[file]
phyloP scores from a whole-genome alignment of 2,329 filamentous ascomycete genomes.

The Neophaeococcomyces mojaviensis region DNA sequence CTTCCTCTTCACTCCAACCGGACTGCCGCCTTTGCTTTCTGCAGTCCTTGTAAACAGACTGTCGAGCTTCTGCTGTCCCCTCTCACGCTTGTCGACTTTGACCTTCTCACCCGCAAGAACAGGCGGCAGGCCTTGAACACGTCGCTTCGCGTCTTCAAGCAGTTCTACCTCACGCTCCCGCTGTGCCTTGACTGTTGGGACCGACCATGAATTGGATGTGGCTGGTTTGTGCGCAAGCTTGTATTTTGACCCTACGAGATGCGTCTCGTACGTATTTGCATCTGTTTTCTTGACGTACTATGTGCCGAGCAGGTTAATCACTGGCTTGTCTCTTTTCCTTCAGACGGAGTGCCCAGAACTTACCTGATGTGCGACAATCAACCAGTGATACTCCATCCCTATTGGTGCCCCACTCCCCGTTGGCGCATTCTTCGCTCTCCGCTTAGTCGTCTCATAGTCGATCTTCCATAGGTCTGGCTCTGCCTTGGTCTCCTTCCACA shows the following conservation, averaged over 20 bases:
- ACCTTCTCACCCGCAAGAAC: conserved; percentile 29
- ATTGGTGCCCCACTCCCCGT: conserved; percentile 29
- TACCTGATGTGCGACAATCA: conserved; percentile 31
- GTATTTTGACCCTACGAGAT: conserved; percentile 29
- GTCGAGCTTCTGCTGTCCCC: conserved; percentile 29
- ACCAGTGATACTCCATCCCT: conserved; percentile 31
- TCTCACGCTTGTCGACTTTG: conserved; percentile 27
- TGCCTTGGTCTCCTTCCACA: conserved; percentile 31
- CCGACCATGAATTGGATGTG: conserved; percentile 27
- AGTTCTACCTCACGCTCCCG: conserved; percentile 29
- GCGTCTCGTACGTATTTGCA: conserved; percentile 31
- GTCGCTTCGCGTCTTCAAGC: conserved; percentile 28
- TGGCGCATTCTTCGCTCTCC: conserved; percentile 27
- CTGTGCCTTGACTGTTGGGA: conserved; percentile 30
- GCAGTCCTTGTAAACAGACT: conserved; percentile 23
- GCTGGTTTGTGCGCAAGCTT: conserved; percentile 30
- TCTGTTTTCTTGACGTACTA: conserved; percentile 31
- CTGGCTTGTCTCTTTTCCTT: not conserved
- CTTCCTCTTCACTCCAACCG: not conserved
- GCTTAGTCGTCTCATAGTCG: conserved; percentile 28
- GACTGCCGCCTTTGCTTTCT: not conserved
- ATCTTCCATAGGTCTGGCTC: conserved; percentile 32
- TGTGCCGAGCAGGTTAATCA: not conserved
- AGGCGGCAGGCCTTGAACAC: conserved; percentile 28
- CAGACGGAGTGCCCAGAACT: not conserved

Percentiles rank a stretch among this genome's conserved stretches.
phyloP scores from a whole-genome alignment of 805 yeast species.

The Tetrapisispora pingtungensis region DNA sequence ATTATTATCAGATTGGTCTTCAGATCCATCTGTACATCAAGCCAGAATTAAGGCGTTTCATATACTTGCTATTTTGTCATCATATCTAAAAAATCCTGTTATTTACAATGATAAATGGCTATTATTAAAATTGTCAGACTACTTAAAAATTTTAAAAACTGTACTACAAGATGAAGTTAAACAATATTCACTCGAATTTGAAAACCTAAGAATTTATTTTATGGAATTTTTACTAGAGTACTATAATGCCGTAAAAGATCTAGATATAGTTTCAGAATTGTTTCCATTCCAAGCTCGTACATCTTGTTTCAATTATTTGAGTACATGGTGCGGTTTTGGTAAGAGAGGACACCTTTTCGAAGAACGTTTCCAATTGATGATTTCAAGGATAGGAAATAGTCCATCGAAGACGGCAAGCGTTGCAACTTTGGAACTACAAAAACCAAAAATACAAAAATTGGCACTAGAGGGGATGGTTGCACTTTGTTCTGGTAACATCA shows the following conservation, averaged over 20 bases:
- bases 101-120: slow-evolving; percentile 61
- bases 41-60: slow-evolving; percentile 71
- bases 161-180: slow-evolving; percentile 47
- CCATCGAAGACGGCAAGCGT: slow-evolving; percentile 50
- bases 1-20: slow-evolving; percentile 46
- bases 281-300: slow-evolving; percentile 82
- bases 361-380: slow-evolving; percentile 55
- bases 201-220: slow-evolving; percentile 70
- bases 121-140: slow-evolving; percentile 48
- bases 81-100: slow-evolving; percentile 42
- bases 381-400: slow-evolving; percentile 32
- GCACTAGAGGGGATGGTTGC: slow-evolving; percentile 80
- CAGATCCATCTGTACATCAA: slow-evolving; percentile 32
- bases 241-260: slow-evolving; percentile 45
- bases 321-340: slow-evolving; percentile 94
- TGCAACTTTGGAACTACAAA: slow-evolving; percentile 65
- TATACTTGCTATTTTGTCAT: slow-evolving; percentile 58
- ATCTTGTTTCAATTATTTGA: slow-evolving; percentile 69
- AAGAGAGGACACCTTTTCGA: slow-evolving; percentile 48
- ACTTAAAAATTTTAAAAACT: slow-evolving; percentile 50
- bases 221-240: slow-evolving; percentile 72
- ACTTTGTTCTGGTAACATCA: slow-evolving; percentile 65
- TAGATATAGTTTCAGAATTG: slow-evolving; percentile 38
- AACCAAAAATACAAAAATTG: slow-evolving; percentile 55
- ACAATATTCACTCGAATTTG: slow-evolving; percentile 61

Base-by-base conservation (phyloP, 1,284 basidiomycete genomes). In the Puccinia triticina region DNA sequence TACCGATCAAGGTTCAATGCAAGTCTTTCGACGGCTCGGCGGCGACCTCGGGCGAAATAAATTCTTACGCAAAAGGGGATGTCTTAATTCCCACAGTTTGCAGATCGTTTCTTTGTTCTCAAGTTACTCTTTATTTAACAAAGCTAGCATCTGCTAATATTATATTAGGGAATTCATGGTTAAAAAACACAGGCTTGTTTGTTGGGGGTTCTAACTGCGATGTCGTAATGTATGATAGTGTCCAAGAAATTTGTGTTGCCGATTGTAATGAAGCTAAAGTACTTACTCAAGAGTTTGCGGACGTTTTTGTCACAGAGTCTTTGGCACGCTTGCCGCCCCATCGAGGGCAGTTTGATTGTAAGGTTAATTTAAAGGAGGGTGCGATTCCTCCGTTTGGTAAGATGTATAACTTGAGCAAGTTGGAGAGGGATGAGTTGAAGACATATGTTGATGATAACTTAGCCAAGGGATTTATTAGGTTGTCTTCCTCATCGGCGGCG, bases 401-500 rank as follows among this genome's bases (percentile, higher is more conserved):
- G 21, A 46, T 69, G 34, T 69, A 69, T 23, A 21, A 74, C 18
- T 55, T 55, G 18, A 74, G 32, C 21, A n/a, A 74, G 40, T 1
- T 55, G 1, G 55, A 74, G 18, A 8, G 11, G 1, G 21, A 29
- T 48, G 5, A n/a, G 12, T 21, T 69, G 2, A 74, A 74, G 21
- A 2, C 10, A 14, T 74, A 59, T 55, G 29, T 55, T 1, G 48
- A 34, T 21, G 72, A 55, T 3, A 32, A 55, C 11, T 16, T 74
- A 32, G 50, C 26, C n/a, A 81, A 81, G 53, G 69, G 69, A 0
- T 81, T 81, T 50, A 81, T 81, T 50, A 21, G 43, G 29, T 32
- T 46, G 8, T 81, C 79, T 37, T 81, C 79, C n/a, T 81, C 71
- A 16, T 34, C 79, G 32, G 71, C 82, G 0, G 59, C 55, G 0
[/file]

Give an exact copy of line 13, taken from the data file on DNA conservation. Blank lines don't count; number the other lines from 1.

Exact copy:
- GCGTCTCGTACGTATTTGCA: conserved; percentile 31